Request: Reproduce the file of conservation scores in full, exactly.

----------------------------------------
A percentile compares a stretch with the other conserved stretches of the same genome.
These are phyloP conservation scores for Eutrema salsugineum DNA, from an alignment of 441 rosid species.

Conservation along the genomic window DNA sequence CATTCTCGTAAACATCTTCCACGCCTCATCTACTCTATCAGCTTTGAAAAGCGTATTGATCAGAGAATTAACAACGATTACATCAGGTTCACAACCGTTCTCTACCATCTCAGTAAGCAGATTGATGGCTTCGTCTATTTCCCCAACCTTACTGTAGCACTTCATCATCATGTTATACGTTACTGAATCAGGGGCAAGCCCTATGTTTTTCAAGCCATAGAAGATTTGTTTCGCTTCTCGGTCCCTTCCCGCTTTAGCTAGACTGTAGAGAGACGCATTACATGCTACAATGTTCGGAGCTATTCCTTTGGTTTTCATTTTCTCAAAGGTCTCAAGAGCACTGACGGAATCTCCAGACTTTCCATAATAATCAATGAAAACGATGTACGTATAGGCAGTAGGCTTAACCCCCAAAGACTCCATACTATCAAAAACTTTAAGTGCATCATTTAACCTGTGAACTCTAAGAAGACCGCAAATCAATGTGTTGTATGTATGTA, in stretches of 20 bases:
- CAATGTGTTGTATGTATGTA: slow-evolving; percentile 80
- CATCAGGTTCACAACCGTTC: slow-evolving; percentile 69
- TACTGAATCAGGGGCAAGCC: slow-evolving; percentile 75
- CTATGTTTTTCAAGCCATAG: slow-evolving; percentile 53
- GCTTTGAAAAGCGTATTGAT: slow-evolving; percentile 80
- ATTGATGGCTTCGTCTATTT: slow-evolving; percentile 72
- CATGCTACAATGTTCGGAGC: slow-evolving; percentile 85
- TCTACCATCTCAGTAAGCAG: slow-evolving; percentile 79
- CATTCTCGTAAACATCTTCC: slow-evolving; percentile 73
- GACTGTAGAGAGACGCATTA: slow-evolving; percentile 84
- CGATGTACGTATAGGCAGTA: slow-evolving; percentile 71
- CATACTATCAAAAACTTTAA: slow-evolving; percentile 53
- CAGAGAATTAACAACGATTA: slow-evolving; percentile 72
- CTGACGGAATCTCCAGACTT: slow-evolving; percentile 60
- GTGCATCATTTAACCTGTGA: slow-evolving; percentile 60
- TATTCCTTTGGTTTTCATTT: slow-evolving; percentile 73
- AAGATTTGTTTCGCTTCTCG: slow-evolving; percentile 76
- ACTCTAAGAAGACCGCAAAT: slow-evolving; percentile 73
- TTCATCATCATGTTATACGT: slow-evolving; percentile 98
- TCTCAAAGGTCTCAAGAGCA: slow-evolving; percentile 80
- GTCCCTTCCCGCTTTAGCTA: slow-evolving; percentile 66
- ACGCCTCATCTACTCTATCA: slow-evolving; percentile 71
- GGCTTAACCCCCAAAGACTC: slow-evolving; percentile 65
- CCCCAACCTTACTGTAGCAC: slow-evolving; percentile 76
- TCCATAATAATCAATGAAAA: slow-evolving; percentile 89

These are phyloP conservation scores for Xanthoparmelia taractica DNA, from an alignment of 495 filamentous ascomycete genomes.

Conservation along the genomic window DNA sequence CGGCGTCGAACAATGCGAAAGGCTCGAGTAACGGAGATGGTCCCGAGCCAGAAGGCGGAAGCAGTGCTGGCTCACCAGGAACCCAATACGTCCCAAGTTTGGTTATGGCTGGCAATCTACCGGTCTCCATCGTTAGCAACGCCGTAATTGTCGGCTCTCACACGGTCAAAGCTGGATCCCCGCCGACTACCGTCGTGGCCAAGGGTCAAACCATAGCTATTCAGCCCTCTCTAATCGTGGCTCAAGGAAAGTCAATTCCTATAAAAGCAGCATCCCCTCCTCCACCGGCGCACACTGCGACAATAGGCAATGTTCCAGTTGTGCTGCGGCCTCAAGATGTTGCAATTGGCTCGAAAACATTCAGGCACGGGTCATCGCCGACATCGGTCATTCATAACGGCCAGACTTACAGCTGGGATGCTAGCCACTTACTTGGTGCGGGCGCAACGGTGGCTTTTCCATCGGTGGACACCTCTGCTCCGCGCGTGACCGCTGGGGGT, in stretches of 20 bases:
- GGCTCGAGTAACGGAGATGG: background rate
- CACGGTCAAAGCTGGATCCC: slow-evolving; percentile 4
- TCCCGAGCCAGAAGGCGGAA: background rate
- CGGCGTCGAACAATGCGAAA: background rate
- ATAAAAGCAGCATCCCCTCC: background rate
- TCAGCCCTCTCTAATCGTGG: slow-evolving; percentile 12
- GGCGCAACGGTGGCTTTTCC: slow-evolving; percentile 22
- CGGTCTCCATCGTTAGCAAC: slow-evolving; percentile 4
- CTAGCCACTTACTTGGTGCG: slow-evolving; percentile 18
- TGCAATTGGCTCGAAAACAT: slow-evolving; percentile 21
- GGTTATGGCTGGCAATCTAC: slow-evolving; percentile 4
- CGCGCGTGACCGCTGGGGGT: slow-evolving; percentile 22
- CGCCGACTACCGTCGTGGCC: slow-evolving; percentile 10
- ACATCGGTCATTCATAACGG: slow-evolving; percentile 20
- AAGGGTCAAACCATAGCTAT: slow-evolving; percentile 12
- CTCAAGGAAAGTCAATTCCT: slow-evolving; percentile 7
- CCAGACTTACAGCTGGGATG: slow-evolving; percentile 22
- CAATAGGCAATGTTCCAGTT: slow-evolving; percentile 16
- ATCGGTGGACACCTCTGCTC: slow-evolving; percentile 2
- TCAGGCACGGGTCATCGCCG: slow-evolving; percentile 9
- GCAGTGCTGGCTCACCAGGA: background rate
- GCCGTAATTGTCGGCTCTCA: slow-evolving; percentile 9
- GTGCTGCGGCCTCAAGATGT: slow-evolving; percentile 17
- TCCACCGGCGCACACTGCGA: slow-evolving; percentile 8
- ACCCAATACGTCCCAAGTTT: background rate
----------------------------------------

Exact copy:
A percentile compares a stretch with the other conserved stretches of the same genome.
These are phyloP conservation scores for Eutrema salsugineum DNA, from an alignment of 441 rosid species.

Conservation along the genomic window DNA sequence CATTCTCGTAAACATCTTCCACGCCTCATCTACTCTATCAGCTTTGAAAAGCGTATTGATCAGAGAATTAACAACGATTACATCAGGTTCACAACCGTTCTCTACCATCTCAGTAAGCAGATTGATGGCTTCGTCTATTTCCCCAACCTTACTGTAGCACTTCATCATCATGTTATACGTTACTGAATCAGGGGCAAGCCCTATGTTTTTCAAGCCATAGAAGATTTGTTTCGCTTCTCGGTCCCTTCCCGCTTTAGCTAGACTGTAGAGAGACGCATTACATGCTACAATGTTCGGAGCTATTCCTTTGGTTTTCATTTTCTCAAAGGTCTCAAGAGCACTGACGGAATCTCCAGACTTTCCATAATAATCAATGAAAACGATGTACGTATAGGCAGTAGGCTTAACCCCCAAAGACTCCATACTATCAAAAACTTTAAGTGCATCATTTAACCTGTGAACTCTAAGAAGACCGCAAATCAATGTGTTGTATGTATGTA, in stretches of 20 bases:
- CAATGTGTTGTATGTATGTA: slow-evolving; percentile 80
- CATCAGGTTCACAACCGTTC: slow-evolving; percentile 69
- TACTGAATCAGGGGCAAGCC: slow-evolving; percentile 75
- CTATGTTTTTCAAGCCATAG: slow-evolving; percentile 53
- GCTTTGAAAAGCGTATTGAT: slow-evolving; percentile 80
- ATTGATGGCTTCGTCTATTT: slow-evolving; percentile 72
- CATGCTACAATGTTCGGAGC: slow-evolving; percentile 85
- TCTACCATCTCAGTAAGCAG: slow-evolving; percentile 79
- CATTCTCGTAAACATCTTCC: slow-evolving; percentile 73
- GACTGTAGAGAGACGCATTA: slow-evolving; percentile 84
- CGATGTACGTATAGGCAGTA: slow-evolving; percentile 71
- CATACTATCAAAAACTTTAA: slow-evolving; percentile 53
- CAGAGAATTAACAACGATTA: slow-evolving; percentile 72
- CTGACGGAATCTCCAGACTT: slow-evolving; percentile 60
- GTGCATCATTTAACCTGTGA: slow-evolving; percentile 60
- TATTCCTTTGGTTTTCATTT: slow-evolving; percentile 73
- AAGATTTGTTTCGCTTCTCG: slow-evolving; percentile 76
- ACTCTAAGAAGACCGCAAAT: slow-evolving; percentile 73
- TTCATCATCATGTTATACGT: slow-evolving; percentile 98
- TCTCAAAGGTCTCAAGAGCA: slow-evolving; percentile 80
- GTCCCTTCCCGCTTTAGCTA: slow-evolving; percentile 66
- ACGCCTCATCTACTCTATCA: slow-evolving; percentile 71
- GGCTTAACCCCCAAAGACTC: slow-evolving; percentile 65
- CCCCAACCTTACTGTAGCAC: slow-evolving; percentile 76
- TCCATAATAATCAATGAAAA: slow-evolving; percentile 89

These are phyloP conservation scores for Xanthoparmelia taractica DNA, from an alignment of 495 filamentous ascomycete genomes.

Conservation along the genomic window DNA sequence CGGCGTCGAACAATGCGAAAGGCTCGAGTAACGGAGATGGTCCCGAGCCAGAAGGCGGAAGCAGTGCTGGCTCACCAGGAACCCAATACGTCCCAAGTTTGGTTATGGCTGGCAATCTACCGGTCTCCATCGTTAGCAACGCCGTAATTGTCGGCTCTCACACGGTCAAAGCTGGATCCCCGCCGACTACCGTCGTGGCCAAGGGTCAAACCATAGCTATTCAGCCCTCTCTAATCGTGGCTCAAGGAAAGTCAATTCCTATAAAAGCAGCATCCCCTCCTCCACCGGCGCACACTGCGACAATAGGCAATGTTCCAGTTGTGCTGCGGCCTCAAGATGTTGCAATTGGCTCGAAAACATTCAGGCACGGGTCATCGCCGACATCGGTCATTCATAACGGCCAGACTTACAGCTGGGATGCTAGCCACTTACTTGGTGCGGGCGCAACGGTGGCTTTTCCATCGGTGGACACCTCTGCTCCGCGCGTGACCGCTGGGGGT, in stretches of 20 bases:
- GGCTCGAGTAACGGAGATGG: background rate
- CACGGTCAAAGCTGGATCCC: slow-evolving; percentile 4
- TCCCGAGCCAGAAGGCGGAA: background rate
- CGGCGTCGAACAATGCGAAA: background rate
- ATAAAAGCAGCATCCCCTCC: background rate
- TCAGCCCTCTCTAATCGTGG: slow-evolving; percentile 12
- GGCGCAACGGTGGCTTTTCC: slow-evolving; percentile 22
- CGGTCTCCATCGTTAGCAAC: slow-evolving; percentile 4
- CTAGCCACTTACTTGGTGCG: slow-evolving; percentile 18
- TGCAATTGGCTCGAAAACAT: slow-evolving; percentile 21
- GGTTATGGCTGGCAATCTAC: slow-evolving; percentile 4
- CGCGCGTGACCGCTGGGGGT: slow-evolving; percentile 22
- CGCCGACTACCGTCGTGGCC: slow-evolving; percentile 10
- ACATCGGTCATTCATAACGG: slow-evolving; percentile 20
- AAGGGTCAAACCATAGCTAT: slow-evolving; percentile 12
- CTCAAGGAAAGTCAATTCCT: slow-evolving; percentile 7
- CCAGACTTACAGCTGGGATG: slow-evolving; percentile 22
- CAATAGGCAATGTTCCAGTT: slow-evolving; percentile 16
- ATCGGTGGACACCTCTGCTC: slow-evolving; percentile 2
- TCAGGCACGGGTCATCGCCG: slow-evolving; percentile 9
- GCAGTGCTGGCTCACCAGGA: background rate
- GCCGTAATTGTCGGCTCTCA: slow-evolving; percentile 9
- GTGCTGCGGCCTCAAGATGT: slow-evolving; percentile 17
- TCCACCGGCGCACACTGCGA: slow-evolving; percentile 8
- ACCCAATACGTCCCAAGTTT: background rate